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Listing the Hebden Mill Chimneys

From Julie C

Saturday, 21 April 2018

Has anyone got the stamina for a bit of a Project? Only the mill chimneys at Bridge Mill and Old Town Mill are protected by a Listing. They are an important part of our heritage and always vulnerable to destruction and alteration, especially as they are expensive to maintain.

I can think of quite a few -.other people might remember others:-

  • Crossley Mill.
  • Beehive Mill.
  • The one at the bottom of Mytholm in the hillside near Church Lane.
  • The two up Colden Valley.
  • The one by the old dyeworks on the Canl bank next to Fountsin St.
  • Wireform Mill, Robertshaw Road.

To get them Listed check on Calderdale's website for instructions and a form.You preferably need. Photos, a postcode or map reference, the name of the present owners if you can find it. Why you think it needs protection. 

Wireform has recently changed hands, and will soon be developed, it is thefore potentially vulnerable.

I do hope someone is up to making this happen. If a number of people did it perhaps you could do one each. I'm sorry I'm not able to do this job myself, only to set the ball rolling. 

Let us all know how you get on please via Hebweb here.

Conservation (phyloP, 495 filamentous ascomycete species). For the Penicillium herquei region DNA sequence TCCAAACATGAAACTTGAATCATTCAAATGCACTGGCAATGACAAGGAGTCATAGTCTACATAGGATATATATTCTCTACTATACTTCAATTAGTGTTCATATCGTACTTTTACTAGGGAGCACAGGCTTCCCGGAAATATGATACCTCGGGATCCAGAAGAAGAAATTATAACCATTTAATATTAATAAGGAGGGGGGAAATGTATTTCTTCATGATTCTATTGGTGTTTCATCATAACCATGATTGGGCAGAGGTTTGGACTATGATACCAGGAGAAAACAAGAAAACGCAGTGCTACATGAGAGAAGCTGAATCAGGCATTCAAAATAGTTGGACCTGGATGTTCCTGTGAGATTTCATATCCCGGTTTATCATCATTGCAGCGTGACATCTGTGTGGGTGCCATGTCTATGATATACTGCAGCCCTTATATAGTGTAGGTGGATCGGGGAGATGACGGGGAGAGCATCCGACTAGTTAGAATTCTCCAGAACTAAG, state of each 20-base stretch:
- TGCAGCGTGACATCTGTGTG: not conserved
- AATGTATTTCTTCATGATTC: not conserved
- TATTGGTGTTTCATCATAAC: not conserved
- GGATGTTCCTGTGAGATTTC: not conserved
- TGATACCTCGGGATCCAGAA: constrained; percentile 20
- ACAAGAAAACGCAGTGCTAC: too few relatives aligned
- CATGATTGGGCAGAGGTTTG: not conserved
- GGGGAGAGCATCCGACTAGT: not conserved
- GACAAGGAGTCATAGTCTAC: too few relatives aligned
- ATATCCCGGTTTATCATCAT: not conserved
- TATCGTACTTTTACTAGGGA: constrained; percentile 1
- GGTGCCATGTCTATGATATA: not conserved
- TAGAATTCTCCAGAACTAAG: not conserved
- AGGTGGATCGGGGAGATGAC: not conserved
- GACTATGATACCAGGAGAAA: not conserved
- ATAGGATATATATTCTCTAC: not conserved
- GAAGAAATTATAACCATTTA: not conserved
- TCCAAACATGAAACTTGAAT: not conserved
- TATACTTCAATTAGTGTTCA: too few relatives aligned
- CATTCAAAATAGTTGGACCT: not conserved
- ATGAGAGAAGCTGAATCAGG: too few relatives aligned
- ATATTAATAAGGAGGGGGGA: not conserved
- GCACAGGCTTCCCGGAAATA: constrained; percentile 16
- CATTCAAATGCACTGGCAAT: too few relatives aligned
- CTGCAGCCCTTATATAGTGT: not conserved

From Graham Barker

Sunday, 22 April 2018

While this sounds in theory a good idea I think as a courtesy a first move should to be to contact the owners and find out if they want their chimneys listing. Most will probably already have looked into this. 

It’s all very well regarding a chimney as a public asset when you don’t own it, but in most cases it’s a private responsibility with all sorts of very significant cost and liability implications. Attempting to list without prior consultation with an owner is inconsiderate and could cause more problems than it solves.

From Julie C

Monday, 23 April 2018

My point is it's a big project to get things Listed, it's obviously up to whoever wants to take up the Challlenge to go about it as they see fit.

If you can find the owner via the Land Registry or asking around, then for sure talk about it to them, but if they proved negative, I for one would still think it's worth doing. 

From Gideon Foster

Tuesday, 24 April 2018

Julie, I have to say I am in two minds as to whether we should preserve the history.

On the one hand, they are obviously visually important to the character of Hebden Bridge. On the other, they serve as testament to places where people including children were subjected to very harsh conditions.

I would however , agree with Graham in that to expect owners to take on this additional responsibility and cost without consultation is maybe a little discourteous, and as you state in your first message about the cost of maintenance for these structures, you are in this proposed action actually increasing the cost of their maintenance and may in fact do more harm than the undoubted good you intend.

From Nigel W

Wednesday, 25 April 2018

I think the idea of saving them is a good and important one. It is part of how Hebden Bridge has developed over the years. If these go people in time will forget what Hebden was an industrial town with blackened buildings and chimneys belching out smoke.